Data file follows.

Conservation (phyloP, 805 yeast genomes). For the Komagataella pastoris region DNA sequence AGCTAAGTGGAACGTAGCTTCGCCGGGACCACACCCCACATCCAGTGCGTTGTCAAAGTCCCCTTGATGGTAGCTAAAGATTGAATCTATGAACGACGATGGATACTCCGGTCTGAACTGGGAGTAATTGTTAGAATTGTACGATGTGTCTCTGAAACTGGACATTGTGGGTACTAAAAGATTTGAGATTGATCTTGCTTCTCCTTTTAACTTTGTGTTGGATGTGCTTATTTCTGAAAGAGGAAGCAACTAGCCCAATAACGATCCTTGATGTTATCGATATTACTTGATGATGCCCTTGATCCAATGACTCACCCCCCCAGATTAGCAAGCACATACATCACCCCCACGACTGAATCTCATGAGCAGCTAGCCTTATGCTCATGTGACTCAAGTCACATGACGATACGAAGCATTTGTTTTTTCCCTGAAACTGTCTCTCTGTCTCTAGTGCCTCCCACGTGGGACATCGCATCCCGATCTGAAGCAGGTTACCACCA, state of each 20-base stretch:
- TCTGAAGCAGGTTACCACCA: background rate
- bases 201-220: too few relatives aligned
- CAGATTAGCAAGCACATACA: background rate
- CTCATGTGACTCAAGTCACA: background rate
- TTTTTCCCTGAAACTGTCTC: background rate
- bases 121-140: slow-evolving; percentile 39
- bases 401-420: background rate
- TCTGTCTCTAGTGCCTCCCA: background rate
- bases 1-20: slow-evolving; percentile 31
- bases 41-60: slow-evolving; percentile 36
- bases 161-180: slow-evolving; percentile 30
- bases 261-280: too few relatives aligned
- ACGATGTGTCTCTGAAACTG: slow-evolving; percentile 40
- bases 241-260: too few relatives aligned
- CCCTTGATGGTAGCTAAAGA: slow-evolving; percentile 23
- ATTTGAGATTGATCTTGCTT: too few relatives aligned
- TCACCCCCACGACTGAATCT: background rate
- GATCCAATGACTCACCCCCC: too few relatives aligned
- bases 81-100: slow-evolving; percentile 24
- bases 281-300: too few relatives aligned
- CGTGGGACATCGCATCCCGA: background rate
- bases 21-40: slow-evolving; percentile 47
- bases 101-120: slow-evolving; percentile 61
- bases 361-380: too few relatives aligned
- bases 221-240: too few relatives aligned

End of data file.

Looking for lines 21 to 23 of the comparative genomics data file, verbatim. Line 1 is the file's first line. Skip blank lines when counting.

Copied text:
- bases 281-300: too few relatives aligned
- CGTGGGACATCGCATCCCGA: background rate
- bases 21-40: slow-evolving; percentile 47